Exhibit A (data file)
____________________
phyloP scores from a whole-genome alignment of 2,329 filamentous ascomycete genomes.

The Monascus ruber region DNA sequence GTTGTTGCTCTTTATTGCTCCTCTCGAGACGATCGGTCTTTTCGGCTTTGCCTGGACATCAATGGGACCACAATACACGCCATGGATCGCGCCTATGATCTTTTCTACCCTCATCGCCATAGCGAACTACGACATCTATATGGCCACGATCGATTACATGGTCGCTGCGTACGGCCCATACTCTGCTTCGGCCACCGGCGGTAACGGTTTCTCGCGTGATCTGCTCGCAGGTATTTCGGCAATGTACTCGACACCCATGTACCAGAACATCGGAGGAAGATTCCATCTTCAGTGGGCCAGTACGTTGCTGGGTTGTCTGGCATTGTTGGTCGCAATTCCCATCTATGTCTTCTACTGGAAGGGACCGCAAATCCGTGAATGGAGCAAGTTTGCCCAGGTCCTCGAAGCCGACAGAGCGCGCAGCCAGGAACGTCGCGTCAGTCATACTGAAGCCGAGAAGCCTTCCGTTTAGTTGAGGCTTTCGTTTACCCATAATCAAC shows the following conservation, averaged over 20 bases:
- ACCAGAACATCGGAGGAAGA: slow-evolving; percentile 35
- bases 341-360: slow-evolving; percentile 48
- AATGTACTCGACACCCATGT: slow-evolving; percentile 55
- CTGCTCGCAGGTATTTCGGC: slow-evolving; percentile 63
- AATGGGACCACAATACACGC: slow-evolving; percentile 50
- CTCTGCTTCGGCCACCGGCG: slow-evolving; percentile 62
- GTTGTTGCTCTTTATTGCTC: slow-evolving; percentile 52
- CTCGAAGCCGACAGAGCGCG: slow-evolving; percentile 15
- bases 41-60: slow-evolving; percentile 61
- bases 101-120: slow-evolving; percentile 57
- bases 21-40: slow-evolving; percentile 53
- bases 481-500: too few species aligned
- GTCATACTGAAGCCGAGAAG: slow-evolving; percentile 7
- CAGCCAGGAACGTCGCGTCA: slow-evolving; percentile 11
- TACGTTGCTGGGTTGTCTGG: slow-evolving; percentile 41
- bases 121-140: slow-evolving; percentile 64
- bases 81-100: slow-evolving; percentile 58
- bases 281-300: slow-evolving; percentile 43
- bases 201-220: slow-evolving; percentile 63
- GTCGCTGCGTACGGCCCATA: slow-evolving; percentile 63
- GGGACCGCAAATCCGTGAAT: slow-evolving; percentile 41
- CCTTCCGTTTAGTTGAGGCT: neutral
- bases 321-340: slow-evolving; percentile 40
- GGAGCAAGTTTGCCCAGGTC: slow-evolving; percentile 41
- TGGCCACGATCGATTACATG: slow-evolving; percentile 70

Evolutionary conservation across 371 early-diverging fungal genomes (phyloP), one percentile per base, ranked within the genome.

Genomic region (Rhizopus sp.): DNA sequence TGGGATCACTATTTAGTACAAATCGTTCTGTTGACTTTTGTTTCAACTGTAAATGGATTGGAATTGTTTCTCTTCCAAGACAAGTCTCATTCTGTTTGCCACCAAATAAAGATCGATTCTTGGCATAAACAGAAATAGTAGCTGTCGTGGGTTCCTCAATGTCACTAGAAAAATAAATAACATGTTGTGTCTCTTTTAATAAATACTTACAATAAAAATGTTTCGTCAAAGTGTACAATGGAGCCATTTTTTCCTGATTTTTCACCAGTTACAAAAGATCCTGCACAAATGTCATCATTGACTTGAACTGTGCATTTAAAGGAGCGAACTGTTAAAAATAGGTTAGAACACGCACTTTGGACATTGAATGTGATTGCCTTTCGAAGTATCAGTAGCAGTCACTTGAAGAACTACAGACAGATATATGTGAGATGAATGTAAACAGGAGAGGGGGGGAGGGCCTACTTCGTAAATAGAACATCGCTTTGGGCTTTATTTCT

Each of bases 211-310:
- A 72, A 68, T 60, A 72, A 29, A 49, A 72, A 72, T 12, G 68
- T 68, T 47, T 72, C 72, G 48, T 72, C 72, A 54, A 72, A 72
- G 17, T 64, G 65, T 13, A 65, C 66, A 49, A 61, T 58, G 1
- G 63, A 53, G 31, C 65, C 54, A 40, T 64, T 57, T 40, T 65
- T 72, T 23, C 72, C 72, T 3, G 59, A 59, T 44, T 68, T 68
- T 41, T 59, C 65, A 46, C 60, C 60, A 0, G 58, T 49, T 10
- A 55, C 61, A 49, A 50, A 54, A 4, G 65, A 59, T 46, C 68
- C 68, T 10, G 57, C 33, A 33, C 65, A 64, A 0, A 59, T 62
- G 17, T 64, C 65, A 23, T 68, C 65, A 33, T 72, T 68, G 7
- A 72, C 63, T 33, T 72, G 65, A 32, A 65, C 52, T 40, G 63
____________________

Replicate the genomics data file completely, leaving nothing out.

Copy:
phyloP scores from a whole-genome alignment of 2,329 filamentous ascomycete genomes.

The Monascus ruber region DNA sequence GTTGTTGCTCTTTATTGCTCCTCTCGAGACGATCGGTCTTTTCGGCTTTGCCTGGACATCAATGGGACCACAATACACGCCATGGATCGCGCCTATGATCTTTTCTACCCTCATCGCCATAGCGAACTACGACATCTATATGGCCACGATCGATTACATGGTCGCTGCGTACGGCCCATACTCTGCTTCGGCCACCGGCGGTAACGGTTTCTCGCGTGATCTGCTCGCAGGTATTTCGGCAATGTACTCGACACCCATGTACCAGAACATCGGAGGAAGATTCCATCTTCAGTGGGCCAGTACGTTGCTGGGTTGTCTGGCATTGTTGGTCGCAATTCCCATCTATGTCTTCTACTGGAAGGGACCGCAAATCCGTGAATGGAGCAAGTTTGCCCAGGTCCTCGAAGCCGACAGAGCGCGCAGCCAGGAACGTCGCGTCAGTCATACTGAAGCCGAGAAGCCTTCCGTTTAGTTGAGGCTTTCGTTTACCCATAATCAAC shows the following conservation, averaged over 20 bases:
- ACCAGAACATCGGAGGAAGA: slow-evolving; percentile 35
- bases 341-360: slow-evolving; percentile 48
- AATGTACTCGACACCCATGT: slow-evolving; percentile 55
- CTGCTCGCAGGTATTTCGGC: slow-evolving; percentile 63
- AATGGGACCACAATACACGC: slow-evolving; percentile 50
- CTCTGCTTCGGCCACCGGCG: slow-evolving; percentile 62
- GTTGTTGCTCTTTATTGCTC: slow-evolving; percentile 52
- CTCGAAGCCGACAGAGCGCG: slow-evolving; percentile 15
- bases 41-60: slow-evolving; percentile 61
- bases 101-120: slow-evolving; percentile 57
- bases 21-40: slow-evolving; percentile 53
- bases 481-500: too few species aligned
- GTCATACTGAAGCCGAGAAG: slow-evolving; percentile 7
- CAGCCAGGAACGTCGCGTCA: slow-evolving; percentile 11
- TACGTTGCTGGGTTGTCTGG: slow-evolving; percentile 41
- bases 121-140: slow-evolving; percentile 64
- bases 81-100: slow-evolving; percentile 58
- bases 281-300: slow-evolving; percentile 43
- bases 201-220: slow-evolving; percentile 63
- GTCGCTGCGTACGGCCCATA: slow-evolving; percentile 63
- GGGACCGCAAATCCGTGAAT: slow-evolving; percentile 41
- CCTTCCGTTTAGTTGAGGCT: neutral
- bases 321-340: slow-evolving; percentile 40
- GGAGCAAGTTTGCCCAGGTC: slow-evolving; percentile 41
- TGGCCACGATCGATTACATG: slow-evolving; percentile 70

Evolutionary conservation across 371 early-diverging fungal genomes (phyloP), one percentile per base, ranked within the genome.

Genomic region (Rhizopus sp.): DNA sequence TGGGATCACTATTTAGTACAAATCGTTCTGTTGACTTTTGTTTCAACTGTAAATGGATTGGAATTGTTTCTCTTCCAAGACAAGTCTCATTCTGTTTGCCACCAAATAAAGATCGATTCTTGGCATAAACAGAAATAGTAGCTGTCGTGGGTTCCTCAATGTCACTAGAAAAATAAATAACATGTTGTGTCTCTTTTAATAAATACTTACAATAAAAATGTTTCGTCAAAGTGTACAATGGAGCCATTTTTTCCTGATTTTTCACCAGTTACAAAAGATCCTGCACAAATGTCATCATTGACTTGAACTGTGCATTTAAAGGAGCGAACTGTTAAAAATAGGTTAGAACACGCACTTTGGACATTGAATGTGATTGCCTTTCGAAGTATCAGTAGCAGTCACTTGAAGAACTACAGACAGATATATGTGAGATGAATGTAAACAGGAGAGGGGGGGAGGGCCTACTTCGTAAATAGAACATCGCTTTGGGCTTTATTTCT

Each of bases 211-310:
- A 72, A 68, T 60, A 72, A 29, A 49, A 72, A 72, T 12, G 68
- T 68, T 47, T 72, C 72, G 48, T 72, C 72, A 54, A 72, A 72
- G 17, T 64, G 65, T 13, A 65, C 66, A 49, A 61, T 58, G 1
- G 63, A 53, G 31, C 65, C 54, A 40, T 64, T 57, T 40, T 65
- T 72, T 23, C 72, C 72, T 3, G 59, A 59, T 44, T 68, T 68
- T 41, T 59, C 65, A 46, C 60, C 60, A 0, G 58, T 49, T 10
- A 55, C 61, A 49, A 50, A 54, A 4, G 65, A 59, T 46, C 68
- C 68, T 10, G 57, C 33, A 33, C 65, A 64, A 0, A 59, T 62
- G 17, T 64, C 65, A 23, T 68, C 65, A 33, T 72, T 68, G 7
- A 72, C 63, T 33, T 72, G 65, A 32, A 65, C 52, T 40, G 63